Flags protester Jamie Bryson banned from Stormont parades debate
Leading union flag protestor Jamie Bryson failed today in a bid to be allowed to attend a special Stormont debate on Twelfth of July parading decisions.
The Ulster People's Forum spokesman was invited to Parliament Buildings for the recalled Assembly session by Traditional Unionist Voice Leader Jim Allister, the High Court heard.
But a judge denied him permission after ruling that his presence could spark further disruption on the streets.
Bryson is currently banned from being within a mile of any protest or demonstration while on bail accused of offences linked to the flags dispute.
The 23-year-old, of Rosepark, Donaghadee, Co Down, faces charges of encouraging or assisting offences, and taking part in an un-notified public procession.
He launched a last-minute bid to have the bail terms varied so that he could be at Stormont for today's debate on the Parades Commission's decision to ban the Orange Order from returning through Ardoyne in north Belfast on July 12.
Following a refusal at Belfast Magistrates' Court Bryson's lawyers mounted a High Court appeal.
Opposing the move, prosecution counsel Kate McKay said police feared Bryson's presence at Parliament Buildings could inflame tensions.
She said protests were already underway in the grounds of Stormont.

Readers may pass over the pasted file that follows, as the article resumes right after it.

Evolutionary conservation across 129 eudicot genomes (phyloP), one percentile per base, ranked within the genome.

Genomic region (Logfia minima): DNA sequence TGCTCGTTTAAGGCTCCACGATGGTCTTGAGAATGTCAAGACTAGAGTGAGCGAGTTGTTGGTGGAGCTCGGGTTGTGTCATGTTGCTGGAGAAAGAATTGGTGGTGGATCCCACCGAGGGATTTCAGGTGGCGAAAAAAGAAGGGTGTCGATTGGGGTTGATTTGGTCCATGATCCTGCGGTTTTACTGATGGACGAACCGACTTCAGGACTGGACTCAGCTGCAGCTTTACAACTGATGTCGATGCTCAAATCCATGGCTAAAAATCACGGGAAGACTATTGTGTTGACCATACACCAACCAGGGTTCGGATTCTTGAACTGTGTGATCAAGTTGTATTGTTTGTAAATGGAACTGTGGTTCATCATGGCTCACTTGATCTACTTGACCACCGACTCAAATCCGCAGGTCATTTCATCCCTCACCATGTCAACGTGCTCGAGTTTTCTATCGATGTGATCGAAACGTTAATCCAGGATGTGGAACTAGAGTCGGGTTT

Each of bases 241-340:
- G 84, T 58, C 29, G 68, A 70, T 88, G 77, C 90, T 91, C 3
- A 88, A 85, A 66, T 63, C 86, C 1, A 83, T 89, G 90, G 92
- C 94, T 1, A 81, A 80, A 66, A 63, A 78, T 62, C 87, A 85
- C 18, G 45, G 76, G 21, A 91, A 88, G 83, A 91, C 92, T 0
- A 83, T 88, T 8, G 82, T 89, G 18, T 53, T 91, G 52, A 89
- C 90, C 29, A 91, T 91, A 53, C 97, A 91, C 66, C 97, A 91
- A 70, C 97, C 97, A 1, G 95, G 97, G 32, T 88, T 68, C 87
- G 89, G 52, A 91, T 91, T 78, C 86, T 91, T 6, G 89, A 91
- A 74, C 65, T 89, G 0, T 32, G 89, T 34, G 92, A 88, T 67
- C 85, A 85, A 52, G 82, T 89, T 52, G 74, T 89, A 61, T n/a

Mr Justice Horner was told more than 70 police officers have been injured since rioting erupted over the Parades Commission's decision to ban the Orange Order from returning through Ardoyne in north Belfast on July 12.
"It's a volatile situation and police are very keen that nothing happens to further inflame it," Mrs McKay said.
Defence counsel Peter Coiley argued that his client merely wanted to sit "quietly in a dignified manner" in the public gallery.
Bryson, accompanied in court by fellow high-profile flag protestor Jim Dowson, listened as the barrister stressed he would have no involvement in any demonstrations.
"It's over-stating it to say his very presence will inflame the situation," Mr Coiley contended.
But dismissing the appeal, Mr Justice Horner described the current situation on the streets as "incendiary".
He said: "There is obviously a risk that the mere presence of Mr Bryson at Parliament in those circumstances could set off further disruption.
"I do not think it would be appropriate to vary conditions of bail granted in this case."
Belfast Telegraph Digital